[00:02:39] I think that our focus as a society is as moved a lot over the last few years. And we’ve seen this real rise in discussing things like mental health, like sleep, like stress and sexual health is becoming the next big topic that we’re talking about. I think one of the problems is that when we think about sexual health, we often think about it in terms of an absence of issue. So you don’t have an STD, therefore you have good sexual health, whereas actually we should be thinking about it in a more positive and more proactive way. Sexual health is being confident in your sexual self. It’s having a sex life that you want the sex life that you need, the relationships, the intimacy. It’s it’s a lot of different things all combined into one.

[00:03:20] And it has a huge, huge impact on every other element of your health, from your physical health to your mental health. So it’s just one of those topics that kind of underlies everything else as well to press it basically.

[00:03:31] Yeah, just and it’s one of those topics as well that still is so taboo across the entire planet, even from London to France to the US to China, it’s still very taboo. And so one of the things that we really tried to focus on was this idea of sexual health. With pleasure. Pleasure is a vital part of life. We seek it as human beings. Everything we do is for some kind of pleasure, whether that’s eating or Netflix and chill or whatever. And so pleasure is just such a vital part of who we are. And identity is as a human.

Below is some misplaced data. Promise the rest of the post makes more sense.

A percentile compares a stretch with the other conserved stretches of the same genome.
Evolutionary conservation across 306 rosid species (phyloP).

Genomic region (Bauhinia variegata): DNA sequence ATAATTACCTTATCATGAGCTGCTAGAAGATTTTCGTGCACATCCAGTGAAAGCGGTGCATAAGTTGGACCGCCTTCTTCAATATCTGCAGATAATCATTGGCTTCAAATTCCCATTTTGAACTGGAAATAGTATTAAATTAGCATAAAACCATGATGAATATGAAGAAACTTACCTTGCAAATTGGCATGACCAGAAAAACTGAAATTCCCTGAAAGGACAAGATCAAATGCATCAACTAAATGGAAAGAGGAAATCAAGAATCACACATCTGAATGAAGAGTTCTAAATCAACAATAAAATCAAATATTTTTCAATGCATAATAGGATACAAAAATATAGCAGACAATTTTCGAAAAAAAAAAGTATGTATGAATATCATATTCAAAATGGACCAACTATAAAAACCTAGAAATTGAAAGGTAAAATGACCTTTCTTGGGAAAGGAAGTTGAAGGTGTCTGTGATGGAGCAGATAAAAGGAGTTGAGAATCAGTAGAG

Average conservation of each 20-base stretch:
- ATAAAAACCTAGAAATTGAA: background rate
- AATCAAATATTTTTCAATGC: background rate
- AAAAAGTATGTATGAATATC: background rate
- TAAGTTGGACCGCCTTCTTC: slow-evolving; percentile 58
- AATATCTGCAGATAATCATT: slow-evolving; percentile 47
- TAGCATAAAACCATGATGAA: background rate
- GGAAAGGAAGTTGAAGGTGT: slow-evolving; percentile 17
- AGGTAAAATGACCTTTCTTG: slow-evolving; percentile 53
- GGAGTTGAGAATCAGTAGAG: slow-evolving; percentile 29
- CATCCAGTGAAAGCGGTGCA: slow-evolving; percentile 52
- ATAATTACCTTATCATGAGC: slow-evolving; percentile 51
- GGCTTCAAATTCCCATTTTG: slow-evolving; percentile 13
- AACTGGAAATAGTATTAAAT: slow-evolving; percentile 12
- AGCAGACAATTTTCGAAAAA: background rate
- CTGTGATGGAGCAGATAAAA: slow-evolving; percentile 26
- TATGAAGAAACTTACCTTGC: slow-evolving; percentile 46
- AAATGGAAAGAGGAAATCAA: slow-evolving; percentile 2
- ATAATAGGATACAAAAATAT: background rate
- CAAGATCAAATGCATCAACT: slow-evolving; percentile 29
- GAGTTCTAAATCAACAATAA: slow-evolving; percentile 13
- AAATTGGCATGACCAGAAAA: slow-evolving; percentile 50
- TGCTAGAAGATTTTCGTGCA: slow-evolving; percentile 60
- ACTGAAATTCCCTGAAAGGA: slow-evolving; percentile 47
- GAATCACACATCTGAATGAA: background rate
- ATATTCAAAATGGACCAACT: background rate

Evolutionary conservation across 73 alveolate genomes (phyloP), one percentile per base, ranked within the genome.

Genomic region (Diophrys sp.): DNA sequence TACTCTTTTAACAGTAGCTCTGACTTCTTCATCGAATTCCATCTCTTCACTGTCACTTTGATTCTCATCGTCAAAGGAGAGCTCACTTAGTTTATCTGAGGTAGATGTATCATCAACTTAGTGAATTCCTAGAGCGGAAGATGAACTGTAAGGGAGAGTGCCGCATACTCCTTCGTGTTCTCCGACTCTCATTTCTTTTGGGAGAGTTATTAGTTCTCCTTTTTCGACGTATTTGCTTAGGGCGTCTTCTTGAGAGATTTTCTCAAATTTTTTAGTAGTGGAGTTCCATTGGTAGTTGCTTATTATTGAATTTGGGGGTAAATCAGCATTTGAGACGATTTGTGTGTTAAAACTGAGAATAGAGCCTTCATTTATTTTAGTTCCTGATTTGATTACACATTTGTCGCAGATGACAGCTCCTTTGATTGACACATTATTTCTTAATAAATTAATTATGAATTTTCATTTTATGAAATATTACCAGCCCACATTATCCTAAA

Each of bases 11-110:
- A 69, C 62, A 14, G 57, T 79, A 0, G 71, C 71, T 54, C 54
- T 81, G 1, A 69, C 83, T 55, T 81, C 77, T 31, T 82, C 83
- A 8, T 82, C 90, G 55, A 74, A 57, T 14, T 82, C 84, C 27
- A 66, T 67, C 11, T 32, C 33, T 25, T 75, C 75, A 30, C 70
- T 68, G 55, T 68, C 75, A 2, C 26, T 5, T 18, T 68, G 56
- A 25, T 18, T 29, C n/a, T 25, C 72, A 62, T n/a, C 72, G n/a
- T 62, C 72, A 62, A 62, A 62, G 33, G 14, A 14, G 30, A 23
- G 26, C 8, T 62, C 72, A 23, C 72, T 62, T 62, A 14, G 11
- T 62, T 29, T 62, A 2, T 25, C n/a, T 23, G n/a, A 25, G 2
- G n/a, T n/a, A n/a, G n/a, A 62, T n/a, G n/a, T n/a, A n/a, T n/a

[00:04:05] So we’re exploring that through exploring sexual health through pleasure was very much our focus. And it’s just such a vital part of your health.

[00:04:14] So you talk about, you know, the fact that you’ve now in 60 countries around the world or you’ve been to six countries around the world, are you finding that there’s certain countries which, like you said, are very conservative and still struggle to identify really this as a way to be a stress reliever for one and to also help with physical and and mental health as well?

[00:04:38] Yeah, different cultures treat sex very differently. And there have definitely been cases where I’ve been very surprised at how I had some kind of perception of how they would think about sex. But then it would actually be very different when I went that I think that what we are seeing is this new wave of sex positivity coming from the younger generation. So the younger generation of growing up as tech natives that. Growing up with more access to the Internet, with information and, yes, pornography as well, but we are seeing much more sex positivity and much more openness to talk about these kinds of topics from a younger generation. So that’s a good thing.

[00:05:16] Yeah, I think well, you know, this is a conversation we could have probably a lively discussion with and to go into more depth, especially with, you know, this new potential bands coming out with, like you said, with pornography. And we can talk about that all day long.